The Salon started with a brief welcome from Gonçalo Themudo, President of Wikimedia Portugal and also the Strategy Liaison of the chapter. The strategy process was explained, covering all the steps that had been taken up to that point, and what was expected from the Salon that day. As some of the participants were relatively new to the movement, some time was dedicated to explain the current structure of the movement: what the Wikimedia Foundation is, the general structure of affiliates (chapters, user groups and thematic organizations), and the interdependence of the projects. Participants were then asked to introduce themselves and explain their involvement or interest in the Wikimedia movement.
When planning the salon, it was a general recommendation that, of all nine themes, two of them were discussed with more focus. The ones selected were: Roles and Responsibilities and Capacity Building. However, the salon was held in September, which was after Wikimania and the publication of draft recommendations by the Working Groups. Due to that timing, they discussed some of the recommendations that had caught the participants’ eye instead of discussing the scoping documents. Discussion was lively on many points, and continued until 19:00 with a coffee-break in between. At 19:00 the salon was closed, and participants were invited for dinner in a restaurant at a walking distance from the hotel.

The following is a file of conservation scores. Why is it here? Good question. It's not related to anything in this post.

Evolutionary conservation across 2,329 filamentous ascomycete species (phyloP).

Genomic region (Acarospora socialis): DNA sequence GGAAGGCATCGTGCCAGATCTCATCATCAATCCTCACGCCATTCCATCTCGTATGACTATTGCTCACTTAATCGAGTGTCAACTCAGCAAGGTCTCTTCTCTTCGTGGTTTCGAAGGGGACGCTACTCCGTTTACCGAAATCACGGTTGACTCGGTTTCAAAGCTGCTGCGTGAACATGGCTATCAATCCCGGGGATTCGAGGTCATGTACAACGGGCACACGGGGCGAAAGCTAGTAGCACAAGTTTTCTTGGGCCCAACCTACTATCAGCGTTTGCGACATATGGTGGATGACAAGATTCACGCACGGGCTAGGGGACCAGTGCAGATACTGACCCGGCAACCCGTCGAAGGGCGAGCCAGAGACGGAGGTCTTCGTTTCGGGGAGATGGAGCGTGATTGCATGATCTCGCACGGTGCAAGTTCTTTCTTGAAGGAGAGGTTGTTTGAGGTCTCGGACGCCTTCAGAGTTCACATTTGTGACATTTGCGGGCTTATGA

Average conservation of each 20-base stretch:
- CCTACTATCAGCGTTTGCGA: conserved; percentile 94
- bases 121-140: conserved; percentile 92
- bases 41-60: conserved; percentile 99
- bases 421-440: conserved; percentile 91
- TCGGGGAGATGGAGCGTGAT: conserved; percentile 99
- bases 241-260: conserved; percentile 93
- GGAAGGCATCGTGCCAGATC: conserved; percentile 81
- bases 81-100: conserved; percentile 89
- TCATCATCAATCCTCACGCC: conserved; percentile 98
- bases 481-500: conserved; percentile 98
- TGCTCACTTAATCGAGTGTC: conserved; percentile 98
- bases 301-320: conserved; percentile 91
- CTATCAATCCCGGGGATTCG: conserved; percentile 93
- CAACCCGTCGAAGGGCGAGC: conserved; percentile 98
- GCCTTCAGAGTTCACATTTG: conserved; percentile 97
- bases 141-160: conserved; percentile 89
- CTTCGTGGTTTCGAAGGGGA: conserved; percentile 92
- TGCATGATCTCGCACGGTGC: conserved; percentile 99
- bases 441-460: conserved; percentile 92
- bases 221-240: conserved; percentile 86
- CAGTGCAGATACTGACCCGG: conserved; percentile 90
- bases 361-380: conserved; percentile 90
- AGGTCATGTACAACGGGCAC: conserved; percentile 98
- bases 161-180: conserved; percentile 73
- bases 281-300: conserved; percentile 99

Regarding the Diversity Working group Recommendation #9: The majority of participants felt strongly that the acceptance of a non-commercial license in Commons would cause more harm than good. The main points raised against were that it complicates reuse of our content further down the line and that the usability of non-commercial licenses for educational purposes is dubious. Some participants went as far as saying that the Wikimedia Movement should recommend to Creative Commons that the CC-NC type license be no longer supported or should be abolished. As an upside, a few participants mentioned that Wikimedia would be able to probably host ten times more content than it does now. The consensus view was, however, that the difficulties were greater than the advantages.